A typical way to begin interfaith activities is to hold interfaith dialogues, where people talk about the teachings and practices of their respective faith communities. While this can be beneficial in some ways, I observe that such communication is largely cerebral. Interfaith dialogues are best reserved for a later stage in interfaith peacemaking.
I have found that the following four steps for interfaith peacemaking work best. Each begins with the letter S:
Sup: First, sup together. Ask participants to bring their favorite dishes. Have each person talk about his/her favorite dish. Why is it a favorite? Maybe someone in the family handed down the recipe, or maybe there are other fond memories attached to the dish. Table conversation tends to be relaxed and intimate, a good first step in making friends from other traditions.
Serve together. Identify something that needs to get done in your community, something fairly simple and manageable. Organize a service day to accomplish this task. Before departing, while the experience is still fresh, take some time to talk about why you participated. From a faith perspective, what was it that motivated you to serve?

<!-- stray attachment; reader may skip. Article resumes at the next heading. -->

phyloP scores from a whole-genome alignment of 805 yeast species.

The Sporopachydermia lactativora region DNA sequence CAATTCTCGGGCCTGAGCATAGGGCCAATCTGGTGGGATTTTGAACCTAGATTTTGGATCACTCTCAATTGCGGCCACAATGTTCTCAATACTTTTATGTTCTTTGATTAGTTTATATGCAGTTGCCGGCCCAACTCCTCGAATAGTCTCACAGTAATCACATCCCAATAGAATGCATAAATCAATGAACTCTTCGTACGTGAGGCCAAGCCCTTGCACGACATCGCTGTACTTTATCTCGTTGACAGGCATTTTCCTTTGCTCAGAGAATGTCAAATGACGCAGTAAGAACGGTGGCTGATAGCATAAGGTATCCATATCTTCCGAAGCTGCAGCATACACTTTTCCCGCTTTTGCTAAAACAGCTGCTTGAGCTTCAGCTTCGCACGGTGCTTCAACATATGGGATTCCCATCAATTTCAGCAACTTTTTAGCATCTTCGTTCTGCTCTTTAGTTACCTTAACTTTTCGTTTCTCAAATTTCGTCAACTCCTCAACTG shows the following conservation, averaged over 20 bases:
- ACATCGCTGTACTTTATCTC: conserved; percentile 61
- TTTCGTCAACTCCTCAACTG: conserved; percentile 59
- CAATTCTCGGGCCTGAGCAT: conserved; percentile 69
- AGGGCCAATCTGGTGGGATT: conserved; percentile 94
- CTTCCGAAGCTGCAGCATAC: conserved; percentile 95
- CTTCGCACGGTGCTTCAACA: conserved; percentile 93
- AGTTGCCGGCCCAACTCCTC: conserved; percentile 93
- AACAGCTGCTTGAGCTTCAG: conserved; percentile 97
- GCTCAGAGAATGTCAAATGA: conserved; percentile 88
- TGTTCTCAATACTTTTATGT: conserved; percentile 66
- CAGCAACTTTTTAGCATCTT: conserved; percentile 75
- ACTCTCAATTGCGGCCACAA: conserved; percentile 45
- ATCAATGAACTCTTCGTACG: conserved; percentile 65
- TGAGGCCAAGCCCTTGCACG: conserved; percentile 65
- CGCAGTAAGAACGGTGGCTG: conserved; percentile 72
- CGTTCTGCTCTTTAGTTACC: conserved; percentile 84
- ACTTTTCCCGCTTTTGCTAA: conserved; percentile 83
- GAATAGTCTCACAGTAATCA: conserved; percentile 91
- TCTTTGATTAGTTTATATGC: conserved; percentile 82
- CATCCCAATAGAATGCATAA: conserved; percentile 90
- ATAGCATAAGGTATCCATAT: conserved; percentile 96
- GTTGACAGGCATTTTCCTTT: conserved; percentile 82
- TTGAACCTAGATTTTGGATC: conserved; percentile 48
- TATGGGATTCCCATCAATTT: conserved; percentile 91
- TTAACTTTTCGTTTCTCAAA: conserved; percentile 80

Study together. Now you’re ready to dialogue with interfaith friends about each one’s beliefs and practices. Because you have already come to know each other through the stomach and the heart, your intellectual exploration will be deeper, more integrated with other ways of knowing.
Seek together, seek what it means to live life fully and well in your vicinity. Some participants will choose to couch this question in terms of seeking God’s will. You may have avid interfaith participants who are not theists, which is why I put the question in the first form. The point is, now that you have become friends at several levels of consciousness, seek spiritual wisdom together. You’re ready for this!